Jaden Smith and First Trinity Missionary Baptist Church are working together to deploy a mobile water filtration system known as “The Water Box” that reduces lead and other potential contaminants.

The church and Smith worked together to design and engineer the system. Smith, along with his mother Jada Pinkett Smith and his partners at JUST Water and 501CThree visited First Trinity Saturday  to present the residents of Flint, Michigan with the Water Box. It has the ability to fill a 5-gallon jug in 30 seconds. Trinity has given out more than 5 million bottles of water  but donations have been on the decline.

“We don’t want to disrupt what’s happening with the donation of bottled water to Flint,” Smith said. “We just want to be the backbone in case something happens to that supply of donated bottled water.”

Smith wanted to help with the grassroots effort to bring relief. Flint has been a point of crisis ever since lead tainted waster was discovered in 2014. Lead began leaking from pipes after the city tapped the Flint River for drinking water without properly treating it to reduce corrosion.

“This has been one of the most rewarding and educational experiences for me personally,” Smith said.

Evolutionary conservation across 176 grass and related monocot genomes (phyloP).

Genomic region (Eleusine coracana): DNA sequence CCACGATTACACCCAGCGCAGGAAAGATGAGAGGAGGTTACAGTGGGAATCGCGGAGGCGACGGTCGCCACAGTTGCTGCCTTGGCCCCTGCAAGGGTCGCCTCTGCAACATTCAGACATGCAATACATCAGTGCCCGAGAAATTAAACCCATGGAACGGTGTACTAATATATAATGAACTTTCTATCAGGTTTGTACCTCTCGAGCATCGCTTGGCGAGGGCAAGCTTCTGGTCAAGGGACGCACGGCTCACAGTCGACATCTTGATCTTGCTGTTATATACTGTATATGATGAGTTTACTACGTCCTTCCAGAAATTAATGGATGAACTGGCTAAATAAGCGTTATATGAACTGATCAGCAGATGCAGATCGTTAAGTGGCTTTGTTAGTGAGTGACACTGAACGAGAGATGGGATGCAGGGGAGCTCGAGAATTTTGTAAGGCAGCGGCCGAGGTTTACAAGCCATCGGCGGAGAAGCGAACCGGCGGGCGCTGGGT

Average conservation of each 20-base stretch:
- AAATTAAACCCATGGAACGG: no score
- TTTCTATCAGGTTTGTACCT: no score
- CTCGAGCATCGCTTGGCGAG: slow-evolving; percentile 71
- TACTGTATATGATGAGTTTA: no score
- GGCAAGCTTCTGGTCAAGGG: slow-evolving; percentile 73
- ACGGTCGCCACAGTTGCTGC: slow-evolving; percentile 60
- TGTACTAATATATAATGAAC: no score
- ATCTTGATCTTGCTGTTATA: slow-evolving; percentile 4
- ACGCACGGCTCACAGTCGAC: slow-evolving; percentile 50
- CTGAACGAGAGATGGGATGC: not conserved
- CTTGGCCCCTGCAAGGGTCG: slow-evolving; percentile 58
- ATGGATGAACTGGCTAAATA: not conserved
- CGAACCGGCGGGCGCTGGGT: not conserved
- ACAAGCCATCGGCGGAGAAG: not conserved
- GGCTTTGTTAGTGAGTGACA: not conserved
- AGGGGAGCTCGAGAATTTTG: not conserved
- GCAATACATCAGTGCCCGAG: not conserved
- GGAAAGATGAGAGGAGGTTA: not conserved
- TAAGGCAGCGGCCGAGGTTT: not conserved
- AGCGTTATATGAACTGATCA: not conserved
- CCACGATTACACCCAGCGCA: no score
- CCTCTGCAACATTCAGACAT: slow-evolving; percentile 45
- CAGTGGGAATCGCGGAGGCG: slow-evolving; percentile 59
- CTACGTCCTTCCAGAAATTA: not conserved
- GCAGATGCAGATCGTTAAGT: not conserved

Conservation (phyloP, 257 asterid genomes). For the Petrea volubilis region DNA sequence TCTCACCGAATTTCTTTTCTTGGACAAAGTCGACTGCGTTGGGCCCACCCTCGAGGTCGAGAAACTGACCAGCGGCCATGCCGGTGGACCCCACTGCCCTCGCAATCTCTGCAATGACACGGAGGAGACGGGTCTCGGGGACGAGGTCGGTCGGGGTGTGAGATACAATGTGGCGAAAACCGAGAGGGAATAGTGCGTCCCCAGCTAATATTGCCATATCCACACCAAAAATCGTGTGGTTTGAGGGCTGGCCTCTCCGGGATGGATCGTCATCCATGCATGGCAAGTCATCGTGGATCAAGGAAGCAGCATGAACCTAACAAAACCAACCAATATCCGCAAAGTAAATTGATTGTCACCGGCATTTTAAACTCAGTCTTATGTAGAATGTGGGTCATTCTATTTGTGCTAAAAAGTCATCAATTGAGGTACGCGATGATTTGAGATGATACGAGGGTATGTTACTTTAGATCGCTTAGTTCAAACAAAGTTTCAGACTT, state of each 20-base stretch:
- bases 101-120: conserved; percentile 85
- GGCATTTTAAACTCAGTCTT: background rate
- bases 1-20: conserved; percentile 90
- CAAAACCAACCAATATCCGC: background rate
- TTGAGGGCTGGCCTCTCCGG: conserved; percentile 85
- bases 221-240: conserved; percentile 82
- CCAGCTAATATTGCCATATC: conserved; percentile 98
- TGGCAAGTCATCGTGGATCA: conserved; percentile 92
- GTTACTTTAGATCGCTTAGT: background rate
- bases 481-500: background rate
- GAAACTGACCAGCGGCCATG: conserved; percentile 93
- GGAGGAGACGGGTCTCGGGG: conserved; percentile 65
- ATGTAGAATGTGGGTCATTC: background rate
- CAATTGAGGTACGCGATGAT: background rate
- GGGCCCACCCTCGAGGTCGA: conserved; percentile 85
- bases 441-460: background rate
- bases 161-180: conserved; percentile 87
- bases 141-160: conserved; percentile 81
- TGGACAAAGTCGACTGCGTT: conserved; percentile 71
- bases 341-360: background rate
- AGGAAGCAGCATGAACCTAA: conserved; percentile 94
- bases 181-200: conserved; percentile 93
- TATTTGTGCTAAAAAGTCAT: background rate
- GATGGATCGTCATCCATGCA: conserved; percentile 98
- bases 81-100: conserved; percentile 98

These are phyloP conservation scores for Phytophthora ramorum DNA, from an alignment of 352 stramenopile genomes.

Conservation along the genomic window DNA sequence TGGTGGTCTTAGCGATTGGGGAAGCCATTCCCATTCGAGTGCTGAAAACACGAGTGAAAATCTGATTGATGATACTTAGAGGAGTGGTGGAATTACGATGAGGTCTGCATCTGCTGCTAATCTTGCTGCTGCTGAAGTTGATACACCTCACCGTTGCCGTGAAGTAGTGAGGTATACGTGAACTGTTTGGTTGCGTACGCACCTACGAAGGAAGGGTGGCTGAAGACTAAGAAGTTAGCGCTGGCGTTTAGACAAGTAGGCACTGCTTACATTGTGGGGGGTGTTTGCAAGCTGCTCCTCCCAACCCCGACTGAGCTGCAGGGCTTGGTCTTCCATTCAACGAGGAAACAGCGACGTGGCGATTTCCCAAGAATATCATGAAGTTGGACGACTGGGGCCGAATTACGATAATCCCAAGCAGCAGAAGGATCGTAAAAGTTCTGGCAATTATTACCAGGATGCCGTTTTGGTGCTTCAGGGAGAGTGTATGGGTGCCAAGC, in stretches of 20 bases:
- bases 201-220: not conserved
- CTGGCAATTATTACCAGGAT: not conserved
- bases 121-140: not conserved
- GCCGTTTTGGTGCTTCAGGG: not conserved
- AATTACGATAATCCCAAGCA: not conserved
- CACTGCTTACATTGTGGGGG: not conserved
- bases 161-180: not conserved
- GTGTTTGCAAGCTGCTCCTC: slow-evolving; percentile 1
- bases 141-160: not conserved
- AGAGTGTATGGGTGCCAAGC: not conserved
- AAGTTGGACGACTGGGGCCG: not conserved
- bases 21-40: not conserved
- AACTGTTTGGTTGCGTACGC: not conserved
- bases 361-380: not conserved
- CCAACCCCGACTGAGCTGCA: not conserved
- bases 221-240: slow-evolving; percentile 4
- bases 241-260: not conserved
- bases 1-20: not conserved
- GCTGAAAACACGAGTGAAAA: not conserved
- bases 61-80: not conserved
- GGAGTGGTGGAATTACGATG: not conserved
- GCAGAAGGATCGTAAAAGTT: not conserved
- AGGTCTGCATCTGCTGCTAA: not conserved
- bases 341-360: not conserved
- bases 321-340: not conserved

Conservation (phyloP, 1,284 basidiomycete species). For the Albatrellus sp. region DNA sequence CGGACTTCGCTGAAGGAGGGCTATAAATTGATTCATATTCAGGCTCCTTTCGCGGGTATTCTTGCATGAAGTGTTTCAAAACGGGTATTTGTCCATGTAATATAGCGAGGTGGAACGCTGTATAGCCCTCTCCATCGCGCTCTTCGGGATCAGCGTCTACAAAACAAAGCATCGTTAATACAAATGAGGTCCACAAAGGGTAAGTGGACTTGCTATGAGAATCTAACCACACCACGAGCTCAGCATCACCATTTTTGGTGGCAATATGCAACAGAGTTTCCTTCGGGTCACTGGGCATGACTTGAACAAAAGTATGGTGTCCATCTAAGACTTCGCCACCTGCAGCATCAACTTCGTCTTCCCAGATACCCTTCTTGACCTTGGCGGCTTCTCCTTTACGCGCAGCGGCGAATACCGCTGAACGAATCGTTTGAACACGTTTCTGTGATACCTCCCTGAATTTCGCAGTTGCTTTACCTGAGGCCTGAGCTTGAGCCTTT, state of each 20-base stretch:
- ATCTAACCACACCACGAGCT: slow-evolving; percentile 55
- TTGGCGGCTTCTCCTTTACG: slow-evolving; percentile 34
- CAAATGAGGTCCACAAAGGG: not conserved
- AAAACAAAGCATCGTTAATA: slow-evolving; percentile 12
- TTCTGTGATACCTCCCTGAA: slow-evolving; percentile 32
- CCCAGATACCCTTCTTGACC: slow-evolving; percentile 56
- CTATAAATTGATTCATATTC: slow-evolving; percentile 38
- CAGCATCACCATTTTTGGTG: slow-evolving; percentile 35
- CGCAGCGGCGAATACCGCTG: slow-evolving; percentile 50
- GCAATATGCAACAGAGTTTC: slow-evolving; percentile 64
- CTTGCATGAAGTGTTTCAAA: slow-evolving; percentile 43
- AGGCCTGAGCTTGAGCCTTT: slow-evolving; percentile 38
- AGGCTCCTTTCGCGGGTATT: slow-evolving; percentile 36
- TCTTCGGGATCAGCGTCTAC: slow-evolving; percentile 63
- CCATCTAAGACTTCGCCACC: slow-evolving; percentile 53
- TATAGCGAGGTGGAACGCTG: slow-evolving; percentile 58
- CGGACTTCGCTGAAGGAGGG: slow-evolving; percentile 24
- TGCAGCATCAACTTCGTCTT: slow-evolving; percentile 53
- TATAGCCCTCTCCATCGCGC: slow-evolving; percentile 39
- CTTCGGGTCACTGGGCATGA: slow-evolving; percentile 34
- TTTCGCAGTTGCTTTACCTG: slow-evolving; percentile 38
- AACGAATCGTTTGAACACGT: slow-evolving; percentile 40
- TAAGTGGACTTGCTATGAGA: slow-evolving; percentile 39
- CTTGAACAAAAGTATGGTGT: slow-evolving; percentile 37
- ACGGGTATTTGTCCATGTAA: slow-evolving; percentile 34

“Working together with people in the community experiencing the problems and design something to help them has been a journey i will never forget. We are planning to deploy more water boxes in Flint and other communities facing similar challenges.”

Pinkett Smith has also pledged her support and praised her son for taking the initiative with this endeavor. She expressed being proud of him.

Catrina Tillman, a spokesperson for the church, stated that First Trinity has been at the forefront of this issue by donating almost 30,000 bottles weekly. The Water Box would continue to help the covenant service its congregation and community at large. At times, there have simply not been enough to give and this would be a compliment to what they are already doing.

“A lot of those cars we have to turn away because by 10:30 a.m. those five pallets of water are gone,” Tillman said. “We’re in the business of serving the community and we have to turn away people who’ve waited two hours, it’s very disheartening.”